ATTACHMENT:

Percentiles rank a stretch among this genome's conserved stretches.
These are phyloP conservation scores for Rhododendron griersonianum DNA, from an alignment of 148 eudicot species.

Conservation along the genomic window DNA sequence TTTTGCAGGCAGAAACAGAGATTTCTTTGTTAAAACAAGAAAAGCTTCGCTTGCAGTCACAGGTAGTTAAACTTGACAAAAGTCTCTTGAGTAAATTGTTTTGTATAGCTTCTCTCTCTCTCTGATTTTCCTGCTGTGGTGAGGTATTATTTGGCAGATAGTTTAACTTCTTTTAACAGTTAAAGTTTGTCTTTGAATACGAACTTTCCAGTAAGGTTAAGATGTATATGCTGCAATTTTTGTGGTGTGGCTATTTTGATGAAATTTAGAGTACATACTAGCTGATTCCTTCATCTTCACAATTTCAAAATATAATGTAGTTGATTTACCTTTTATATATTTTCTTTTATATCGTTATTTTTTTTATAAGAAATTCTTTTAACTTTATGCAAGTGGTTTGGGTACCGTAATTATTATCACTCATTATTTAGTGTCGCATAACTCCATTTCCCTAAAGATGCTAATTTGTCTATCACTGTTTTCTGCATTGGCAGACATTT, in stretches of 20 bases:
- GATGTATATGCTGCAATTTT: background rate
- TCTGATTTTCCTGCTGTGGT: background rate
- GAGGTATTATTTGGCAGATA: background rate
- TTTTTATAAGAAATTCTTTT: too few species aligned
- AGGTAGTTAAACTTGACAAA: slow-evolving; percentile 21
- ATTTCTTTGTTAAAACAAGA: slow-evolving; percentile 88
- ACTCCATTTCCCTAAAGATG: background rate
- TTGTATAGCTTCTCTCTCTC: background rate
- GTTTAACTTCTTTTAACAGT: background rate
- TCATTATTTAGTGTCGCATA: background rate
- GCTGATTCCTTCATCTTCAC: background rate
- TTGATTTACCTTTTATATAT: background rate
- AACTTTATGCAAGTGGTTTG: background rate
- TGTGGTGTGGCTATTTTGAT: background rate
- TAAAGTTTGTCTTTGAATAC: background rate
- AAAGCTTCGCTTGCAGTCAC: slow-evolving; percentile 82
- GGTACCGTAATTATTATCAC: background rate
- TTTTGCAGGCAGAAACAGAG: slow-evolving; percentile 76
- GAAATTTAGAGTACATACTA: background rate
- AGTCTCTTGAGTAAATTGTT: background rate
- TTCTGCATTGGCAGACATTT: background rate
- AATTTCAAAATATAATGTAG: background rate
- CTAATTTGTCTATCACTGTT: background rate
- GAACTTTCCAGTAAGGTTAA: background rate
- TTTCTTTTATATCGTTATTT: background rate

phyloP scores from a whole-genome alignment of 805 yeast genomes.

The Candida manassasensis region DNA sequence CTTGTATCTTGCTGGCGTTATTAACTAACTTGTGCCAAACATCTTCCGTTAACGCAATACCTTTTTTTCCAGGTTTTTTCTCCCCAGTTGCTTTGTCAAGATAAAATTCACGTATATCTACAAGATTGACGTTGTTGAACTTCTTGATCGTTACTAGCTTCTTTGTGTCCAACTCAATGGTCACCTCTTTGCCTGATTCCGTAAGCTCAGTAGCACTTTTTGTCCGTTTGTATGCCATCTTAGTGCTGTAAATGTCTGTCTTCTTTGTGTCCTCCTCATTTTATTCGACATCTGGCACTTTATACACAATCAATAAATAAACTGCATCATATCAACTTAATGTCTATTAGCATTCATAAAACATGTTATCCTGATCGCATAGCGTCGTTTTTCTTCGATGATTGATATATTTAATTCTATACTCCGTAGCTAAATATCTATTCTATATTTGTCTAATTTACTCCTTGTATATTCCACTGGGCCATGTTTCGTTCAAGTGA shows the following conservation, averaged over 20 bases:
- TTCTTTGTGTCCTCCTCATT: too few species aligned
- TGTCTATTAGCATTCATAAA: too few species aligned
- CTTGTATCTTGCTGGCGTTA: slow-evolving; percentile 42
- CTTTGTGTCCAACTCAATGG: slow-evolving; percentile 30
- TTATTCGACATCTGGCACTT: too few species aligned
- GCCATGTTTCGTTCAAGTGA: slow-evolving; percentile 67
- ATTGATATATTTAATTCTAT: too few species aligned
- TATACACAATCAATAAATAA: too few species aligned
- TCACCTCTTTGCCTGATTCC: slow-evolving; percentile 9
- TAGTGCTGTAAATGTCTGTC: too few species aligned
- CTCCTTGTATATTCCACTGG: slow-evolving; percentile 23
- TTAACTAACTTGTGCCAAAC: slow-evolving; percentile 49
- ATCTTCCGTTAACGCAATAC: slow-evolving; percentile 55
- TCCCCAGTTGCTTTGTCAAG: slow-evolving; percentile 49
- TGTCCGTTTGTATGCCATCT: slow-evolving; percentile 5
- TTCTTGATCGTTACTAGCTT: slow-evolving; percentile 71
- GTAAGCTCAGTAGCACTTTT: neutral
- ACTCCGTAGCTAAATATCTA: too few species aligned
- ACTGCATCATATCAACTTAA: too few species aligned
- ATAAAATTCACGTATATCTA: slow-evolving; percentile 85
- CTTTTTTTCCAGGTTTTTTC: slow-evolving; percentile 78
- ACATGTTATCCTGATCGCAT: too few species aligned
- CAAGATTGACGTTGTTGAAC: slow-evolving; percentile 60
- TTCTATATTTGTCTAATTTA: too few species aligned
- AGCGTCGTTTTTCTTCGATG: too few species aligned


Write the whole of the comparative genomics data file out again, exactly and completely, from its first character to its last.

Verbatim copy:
Percentiles rank a stretch among this genome's conserved stretches.
These are phyloP conservation scores for Rhododendron griersonianum DNA, from an alignment of 148 eudicot species.

Conservation along the genomic window DNA sequence TTTTGCAGGCAGAAACAGAGATTTCTTTGTTAAAACAAGAAAAGCTTCGCTTGCAGTCACAGGTAGTTAAACTTGACAAAAGTCTCTTGAGTAAATTGTTTTGTATAGCTTCTCTCTCTCTCTGATTTTCCTGCTGTGGTGAGGTATTATTTGGCAGATAGTTTAACTTCTTTTAACAGTTAAAGTTTGTCTTTGAATACGAACTTTCCAGTAAGGTTAAGATGTATATGCTGCAATTTTTGTGGTGTGGCTATTTTGATGAAATTTAGAGTACATACTAGCTGATTCCTTCATCTTCACAATTTCAAAATATAATGTAGTTGATTTACCTTTTATATATTTTCTTTTATATCGTTATTTTTTTTATAAGAAATTCTTTTAACTTTATGCAAGTGGTTTGGGTACCGTAATTATTATCACTCATTATTTAGTGTCGCATAACTCCATTTCCCTAAAGATGCTAATTTGTCTATCACTGTTTTCTGCATTGGCAGACATTT, in stretches of 20 bases:
- GATGTATATGCTGCAATTTT: background rate
- TCTGATTTTCCTGCTGTGGT: background rate
- GAGGTATTATTTGGCAGATA: background rate
- TTTTTATAAGAAATTCTTTT: too few species aligned
- AGGTAGTTAAACTTGACAAA: slow-evolving; percentile 21
- ATTTCTTTGTTAAAACAAGA: slow-evolving; percentile 88
- ACTCCATTTCCCTAAAGATG: background rate
- TTGTATAGCTTCTCTCTCTC: background rate
- GTTTAACTTCTTTTAACAGT: background rate
- TCATTATTTAGTGTCGCATA: background rate
- GCTGATTCCTTCATCTTCAC: background rate
- TTGATTTACCTTTTATATAT: background rate
- AACTTTATGCAAGTGGTTTG: background rate
- TGTGGTGTGGCTATTTTGAT: background rate
- TAAAGTTTGTCTTTGAATAC: background rate
- AAAGCTTCGCTTGCAGTCAC: slow-evolving; percentile 82
- GGTACCGTAATTATTATCAC: background rate
- TTTTGCAGGCAGAAACAGAG: slow-evolving; percentile 76
- GAAATTTAGAGTACATACTA: background rate
- AGTCTCTTGAGTAAATTGTT: background rate
- TTCTGCATTGGCAGACATTT: background rate
- AATTTCAAAATATAATGTAG: background rate
- CTAATTTGTCTATCACTGTT: background rate
- GAACTTTCCAGTAAGGTTAA: background rate
- TTTCTTTTATATCGTTATTT: background rate

phyloP scores from a whole-genome alignment of 805 yeast genomes.

The Candida manassasensis region DNA sequence CTTGTATCTTGCTGGCGTTATTAACTAACTTGTGCCAAACATCTTCCGTTAACGCAATACCTTTTTTTCCAGGTTTTTTCTCCCCAGTTGCTTTGTCAAGATAAAATTCACGTATATCTACAAGATTGACGTTGTTGAACTTCTTGATCGTTACTAGCTTCTTTGTGTCCAACTCAATGGTCACCTCTTTGCCTGATTCCGTAAGCTCAGTAGCACTTTTTGTCCGTTTGTATGCCATCTTAGTGCTGTAAATGTCTGTCTTCTTTGTGTCCTCCTCATTTTATTCGACATCTGGCACTTTATACACAATCAATAAATAAACTGCATCATATCAACTTAATGTCTATTAGCATTCATAAAACATGTTATCCTGATCGCATAGCGTCGTTTTTCTTCGATGATTGATATATTTAATTCTATACTCCGTAGCTAAATATCTATTCTATATTTGTCTAATTTACTCCTTGTATATTCCACTGGGCCATGTTTCGTTCAAGTGA shows the following conservation, averaged over 20 bases:
- TTCTTTGTGTCCTCCTCATT: too few species aligned
- TGTCTATTAGCATTCATAAA: too few species aligned
- CTTGTATCTTGCTGGCGTTA: slow-evolving; percentile 42
- CTTTGTGTCCAACTCAATGG: slow-evolving; percentile 30
- TTATTCGACATCTGGCACTT: too few species aligned
- GCCATGTTTCGTTCAAGTGA: slow-evolving; percentile 67
- ATTGATATATTTAATTCTAT: too few species aligned
- TATACACAATCAATAAATAA: too few species aligned
- TCACCTCTTTGCCTGATTCC: slow-evolving; percentile 9
- TAGTGCTGTAAATGTCTGTC: too few species aligned
- CTCCTTGTATATTCCACTGG: slow-evolving; percentile 23
- TTAACTAACTTGTGCCAAAC: slow-evolving; percentile 49
- ATCTTCCGTTAACGCAATAC: slow-evolving; percentile 55
- TCCCCAGTTGCTTTGTCAAG: slow-evolving; percentile 49
- TGTCCGTTTGTATGCCATCT: slow-evolving; percentile 5
- TTCTTGATCGTTACTAGCTT: slow-evolving; percentile 71
- GTAAGCTCAGTAGCACTTTT: neutral
- ACTCCGTAGCTAAATATCTA: too few species aligned
- ACTGCATCATATCAACTTAA: too few species aligned
- ATAAAATTCACGTATATCTA: slow-evolving; percentile 85
- CTTTTTTTCCAGGTTTTTTC: slow-evolving; percentile 78
- ACATGTTATCCTGATCGCAT: too few species aligned
- CAAGATTGACGTTGTTGAAC: slow-evolving; percentile 60
- TTCTATATTTGTCTAATTTA: too few species aligned
- AGCGTCGTTTTTCTTCGATG: too few species aligned